Journal cover Journal topic
Proceedings of the ICA
Journal topic
Volume 1
Proc. Int. Cartogr. Assoc., 1, 130, 2018
https://doi.org/10.5194/ica-proc-1-130-2018
© Author(s) 2018. This work is distributed under
the Creative Commons Attribution 4.0 License.
Proc. Int. Cartogr. Assoc., 1, 130, 2018
https://doi.org/10.5194/ica-proc-1-130-2018
© Author(s) 2018. This work is distributed under
the Creative Commons Attribution 4.0 License.

  16 May 2018

16 May 2018

Estimating changes in urban land and urban population using refined areal interpolation techniques

Hamidreza Zoraghein and Stefan Leyk Hamidreza Zoraghein and Stefan Leyk
  • Department of Geography, University of Colorado, Boulder, Colorado, USA

Keywords: Urban population, Urban land, Areal interpolation, Spatial refinement, Census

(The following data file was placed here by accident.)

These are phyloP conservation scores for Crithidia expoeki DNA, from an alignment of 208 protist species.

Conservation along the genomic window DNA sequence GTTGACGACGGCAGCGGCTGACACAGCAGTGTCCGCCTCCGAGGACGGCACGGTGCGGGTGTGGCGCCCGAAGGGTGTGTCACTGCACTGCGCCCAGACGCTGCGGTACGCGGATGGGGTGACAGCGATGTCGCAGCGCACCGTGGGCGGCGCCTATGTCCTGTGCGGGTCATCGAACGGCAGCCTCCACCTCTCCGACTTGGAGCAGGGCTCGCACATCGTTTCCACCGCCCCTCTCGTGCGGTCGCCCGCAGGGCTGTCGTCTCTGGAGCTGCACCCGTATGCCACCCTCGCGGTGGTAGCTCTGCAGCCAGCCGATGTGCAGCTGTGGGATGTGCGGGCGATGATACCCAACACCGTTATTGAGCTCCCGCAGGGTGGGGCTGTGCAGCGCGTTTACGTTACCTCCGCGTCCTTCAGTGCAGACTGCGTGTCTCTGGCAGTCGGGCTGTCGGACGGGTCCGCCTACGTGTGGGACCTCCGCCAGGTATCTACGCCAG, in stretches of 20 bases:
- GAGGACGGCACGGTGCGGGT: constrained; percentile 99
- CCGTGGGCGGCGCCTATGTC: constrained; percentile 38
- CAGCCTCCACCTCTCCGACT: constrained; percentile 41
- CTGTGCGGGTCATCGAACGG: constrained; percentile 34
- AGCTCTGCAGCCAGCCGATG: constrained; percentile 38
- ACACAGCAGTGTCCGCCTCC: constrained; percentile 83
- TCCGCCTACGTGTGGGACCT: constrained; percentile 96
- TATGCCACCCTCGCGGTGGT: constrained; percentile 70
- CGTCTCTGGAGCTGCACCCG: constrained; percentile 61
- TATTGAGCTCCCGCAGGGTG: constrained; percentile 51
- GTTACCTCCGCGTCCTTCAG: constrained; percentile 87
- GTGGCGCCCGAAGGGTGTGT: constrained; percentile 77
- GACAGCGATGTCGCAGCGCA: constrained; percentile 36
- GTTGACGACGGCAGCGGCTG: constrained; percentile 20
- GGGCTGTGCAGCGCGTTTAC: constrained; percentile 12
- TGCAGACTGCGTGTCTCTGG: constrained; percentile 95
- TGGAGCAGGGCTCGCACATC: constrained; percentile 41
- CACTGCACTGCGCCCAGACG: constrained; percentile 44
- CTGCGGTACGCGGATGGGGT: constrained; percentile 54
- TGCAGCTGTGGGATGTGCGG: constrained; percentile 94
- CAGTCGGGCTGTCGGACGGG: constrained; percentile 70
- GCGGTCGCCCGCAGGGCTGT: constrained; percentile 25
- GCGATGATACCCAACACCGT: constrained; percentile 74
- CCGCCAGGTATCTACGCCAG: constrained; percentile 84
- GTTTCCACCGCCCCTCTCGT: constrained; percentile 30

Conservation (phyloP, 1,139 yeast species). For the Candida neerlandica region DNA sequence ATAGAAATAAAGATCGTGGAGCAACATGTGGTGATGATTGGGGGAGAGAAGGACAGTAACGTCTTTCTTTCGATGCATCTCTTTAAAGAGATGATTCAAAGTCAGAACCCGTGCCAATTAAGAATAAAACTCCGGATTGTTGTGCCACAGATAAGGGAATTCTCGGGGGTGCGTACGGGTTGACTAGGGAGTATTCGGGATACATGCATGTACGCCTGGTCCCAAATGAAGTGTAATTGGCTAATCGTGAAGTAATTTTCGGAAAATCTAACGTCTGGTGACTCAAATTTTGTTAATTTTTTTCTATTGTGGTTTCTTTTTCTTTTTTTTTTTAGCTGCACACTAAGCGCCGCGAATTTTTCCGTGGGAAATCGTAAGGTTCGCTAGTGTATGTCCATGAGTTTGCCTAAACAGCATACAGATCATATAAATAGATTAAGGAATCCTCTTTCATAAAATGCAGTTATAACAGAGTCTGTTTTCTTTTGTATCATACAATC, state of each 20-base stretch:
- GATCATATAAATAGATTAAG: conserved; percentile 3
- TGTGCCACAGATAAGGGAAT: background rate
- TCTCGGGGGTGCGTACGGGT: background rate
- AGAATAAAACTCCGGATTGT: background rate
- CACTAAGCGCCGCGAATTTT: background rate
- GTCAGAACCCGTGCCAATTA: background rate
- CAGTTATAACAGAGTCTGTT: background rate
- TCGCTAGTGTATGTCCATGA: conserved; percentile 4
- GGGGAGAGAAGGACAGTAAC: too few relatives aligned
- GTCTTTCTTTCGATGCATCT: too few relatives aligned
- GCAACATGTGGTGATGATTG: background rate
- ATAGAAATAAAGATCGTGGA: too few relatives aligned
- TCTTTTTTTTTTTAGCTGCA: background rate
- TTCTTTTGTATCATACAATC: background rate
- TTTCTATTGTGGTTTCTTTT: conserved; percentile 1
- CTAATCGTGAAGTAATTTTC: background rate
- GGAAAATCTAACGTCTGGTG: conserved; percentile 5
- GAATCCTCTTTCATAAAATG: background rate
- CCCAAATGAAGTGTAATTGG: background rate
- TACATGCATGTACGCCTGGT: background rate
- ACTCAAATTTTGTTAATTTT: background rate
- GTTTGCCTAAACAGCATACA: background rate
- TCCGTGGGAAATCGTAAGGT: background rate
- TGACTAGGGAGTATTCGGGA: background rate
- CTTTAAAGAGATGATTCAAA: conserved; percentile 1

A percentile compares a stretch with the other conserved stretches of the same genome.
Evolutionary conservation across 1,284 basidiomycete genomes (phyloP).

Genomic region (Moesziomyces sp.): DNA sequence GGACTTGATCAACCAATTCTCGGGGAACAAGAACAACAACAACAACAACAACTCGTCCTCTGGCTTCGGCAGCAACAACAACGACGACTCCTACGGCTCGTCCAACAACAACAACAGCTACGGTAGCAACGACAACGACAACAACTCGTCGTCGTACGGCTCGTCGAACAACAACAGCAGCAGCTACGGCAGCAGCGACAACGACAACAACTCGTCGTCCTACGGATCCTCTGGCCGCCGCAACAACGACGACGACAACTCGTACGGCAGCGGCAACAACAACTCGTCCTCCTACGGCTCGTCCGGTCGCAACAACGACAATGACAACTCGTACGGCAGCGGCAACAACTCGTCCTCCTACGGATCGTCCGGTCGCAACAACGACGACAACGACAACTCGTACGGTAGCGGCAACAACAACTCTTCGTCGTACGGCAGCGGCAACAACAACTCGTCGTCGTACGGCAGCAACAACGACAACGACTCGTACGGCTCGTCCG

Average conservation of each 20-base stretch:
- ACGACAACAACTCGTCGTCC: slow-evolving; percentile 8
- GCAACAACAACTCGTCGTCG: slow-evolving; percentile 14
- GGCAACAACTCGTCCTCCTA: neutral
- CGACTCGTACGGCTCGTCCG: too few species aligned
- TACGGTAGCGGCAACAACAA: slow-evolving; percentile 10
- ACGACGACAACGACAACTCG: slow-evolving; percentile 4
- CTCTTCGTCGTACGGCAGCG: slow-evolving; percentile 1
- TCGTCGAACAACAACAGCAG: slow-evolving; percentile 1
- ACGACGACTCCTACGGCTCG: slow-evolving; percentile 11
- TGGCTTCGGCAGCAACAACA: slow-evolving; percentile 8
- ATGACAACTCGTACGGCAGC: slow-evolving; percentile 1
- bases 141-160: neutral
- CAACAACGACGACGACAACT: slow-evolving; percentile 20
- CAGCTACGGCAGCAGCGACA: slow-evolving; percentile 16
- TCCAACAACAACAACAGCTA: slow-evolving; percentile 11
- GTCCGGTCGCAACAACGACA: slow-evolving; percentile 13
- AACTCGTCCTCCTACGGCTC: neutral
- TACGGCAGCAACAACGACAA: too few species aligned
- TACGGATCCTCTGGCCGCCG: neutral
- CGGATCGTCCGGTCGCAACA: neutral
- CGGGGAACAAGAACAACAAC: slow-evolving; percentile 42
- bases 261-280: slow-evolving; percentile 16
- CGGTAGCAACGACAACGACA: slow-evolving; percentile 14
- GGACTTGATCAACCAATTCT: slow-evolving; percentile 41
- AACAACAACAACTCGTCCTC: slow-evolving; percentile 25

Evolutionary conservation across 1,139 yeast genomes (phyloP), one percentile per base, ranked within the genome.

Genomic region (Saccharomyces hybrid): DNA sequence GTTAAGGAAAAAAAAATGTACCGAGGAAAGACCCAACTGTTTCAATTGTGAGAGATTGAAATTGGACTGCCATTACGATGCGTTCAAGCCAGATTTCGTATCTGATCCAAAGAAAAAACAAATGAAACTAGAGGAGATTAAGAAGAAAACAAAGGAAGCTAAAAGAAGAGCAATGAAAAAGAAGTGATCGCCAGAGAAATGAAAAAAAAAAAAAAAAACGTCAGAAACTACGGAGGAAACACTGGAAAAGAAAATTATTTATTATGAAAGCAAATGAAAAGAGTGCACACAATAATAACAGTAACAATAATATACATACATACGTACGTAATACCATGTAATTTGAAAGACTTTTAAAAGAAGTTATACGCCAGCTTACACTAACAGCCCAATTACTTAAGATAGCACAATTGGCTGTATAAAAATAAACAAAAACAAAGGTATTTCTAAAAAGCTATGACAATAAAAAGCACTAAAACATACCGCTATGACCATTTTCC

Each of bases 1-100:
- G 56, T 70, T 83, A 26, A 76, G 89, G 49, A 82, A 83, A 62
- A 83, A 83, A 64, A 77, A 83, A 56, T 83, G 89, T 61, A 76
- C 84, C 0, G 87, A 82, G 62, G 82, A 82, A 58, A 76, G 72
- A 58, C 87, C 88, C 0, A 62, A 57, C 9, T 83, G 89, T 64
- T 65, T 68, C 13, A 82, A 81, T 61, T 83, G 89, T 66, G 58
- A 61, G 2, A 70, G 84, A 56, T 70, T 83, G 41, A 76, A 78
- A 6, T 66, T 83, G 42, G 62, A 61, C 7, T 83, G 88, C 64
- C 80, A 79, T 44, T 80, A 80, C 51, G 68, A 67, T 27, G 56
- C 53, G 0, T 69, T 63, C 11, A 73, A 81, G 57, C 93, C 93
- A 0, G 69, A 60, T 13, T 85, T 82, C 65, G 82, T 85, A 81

Abstract. The analysis of changes in urban land and population is important because the majority of future population growth will take place in urban areas. U.S. Census historically classifies urban land using population density and various land-use criteria. This study analyzes the reliability of census-defined urban lands for delineating the spatial distribution of urban population and estimating its changes over time. To overcome the problem of incompatible enumeration units between censuses, regular areal interpolation methods including Areal Weighting (AW) and Target Density Weighting (TDW), with and without spatial refinement, are implemented. The goal in this study is to estimate urban population in Massachusetts in 1990 and 2000 (source zones), within tract boundaries of the 2010 census (target zones), respectively, to create a consistent time series of comparable urban population estimates from 1990 to 2010. Spatial refinement is done using ancillary variables such as census-defined urban areas, the National Land Cover Database (NLCD) and the Global Human Settlement Layer (GHSL) as well as different combinations of them. The study results suggest that census-defined urban areas alone are not necessarily the most meaningful delineation of urban land. Instead, it appears that alternative combinations of the above-mentioned ancillary variables can better depict the spatial distribution of urban land, and thus make it possible to reduce the estimation error in transferring the urban population from source zones to target zones when running spatially-refined temporal areal interpolation.

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